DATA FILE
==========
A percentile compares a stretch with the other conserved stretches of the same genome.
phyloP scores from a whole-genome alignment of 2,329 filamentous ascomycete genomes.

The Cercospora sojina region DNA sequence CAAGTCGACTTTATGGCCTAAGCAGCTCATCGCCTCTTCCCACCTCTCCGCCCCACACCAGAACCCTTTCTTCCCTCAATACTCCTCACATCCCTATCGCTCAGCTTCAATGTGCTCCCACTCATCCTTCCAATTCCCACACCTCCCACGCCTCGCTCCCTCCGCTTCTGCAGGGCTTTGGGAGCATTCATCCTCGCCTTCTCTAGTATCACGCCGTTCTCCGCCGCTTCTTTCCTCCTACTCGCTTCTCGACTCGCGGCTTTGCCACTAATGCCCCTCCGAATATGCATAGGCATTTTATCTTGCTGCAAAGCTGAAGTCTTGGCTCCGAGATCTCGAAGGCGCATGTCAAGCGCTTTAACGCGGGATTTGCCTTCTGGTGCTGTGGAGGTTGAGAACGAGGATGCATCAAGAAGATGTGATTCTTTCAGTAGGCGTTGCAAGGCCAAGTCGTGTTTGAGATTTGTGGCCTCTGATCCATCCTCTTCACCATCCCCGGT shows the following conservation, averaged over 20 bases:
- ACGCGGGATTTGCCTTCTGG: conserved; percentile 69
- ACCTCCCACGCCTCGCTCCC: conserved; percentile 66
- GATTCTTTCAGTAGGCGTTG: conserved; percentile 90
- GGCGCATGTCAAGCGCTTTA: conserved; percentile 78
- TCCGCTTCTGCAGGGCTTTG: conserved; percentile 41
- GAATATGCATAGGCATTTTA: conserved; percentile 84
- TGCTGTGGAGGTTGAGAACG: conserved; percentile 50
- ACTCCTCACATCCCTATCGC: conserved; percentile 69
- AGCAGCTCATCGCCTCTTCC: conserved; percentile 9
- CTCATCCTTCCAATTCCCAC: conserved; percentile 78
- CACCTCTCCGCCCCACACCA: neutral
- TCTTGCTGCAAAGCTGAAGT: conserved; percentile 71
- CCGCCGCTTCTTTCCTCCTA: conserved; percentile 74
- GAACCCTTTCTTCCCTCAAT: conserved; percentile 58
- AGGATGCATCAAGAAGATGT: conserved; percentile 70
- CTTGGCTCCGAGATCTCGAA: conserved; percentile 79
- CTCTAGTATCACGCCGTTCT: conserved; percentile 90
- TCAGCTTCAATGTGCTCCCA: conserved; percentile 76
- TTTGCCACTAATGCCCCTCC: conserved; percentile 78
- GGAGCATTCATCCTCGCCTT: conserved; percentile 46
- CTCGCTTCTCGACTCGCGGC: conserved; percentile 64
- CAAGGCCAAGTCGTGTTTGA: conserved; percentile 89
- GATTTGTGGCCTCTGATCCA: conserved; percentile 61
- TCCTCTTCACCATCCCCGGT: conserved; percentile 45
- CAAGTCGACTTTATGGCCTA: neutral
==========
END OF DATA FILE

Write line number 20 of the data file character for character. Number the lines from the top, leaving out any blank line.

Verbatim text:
- CTCTAGTATCACGCCGTTCT: conserved; percentile 90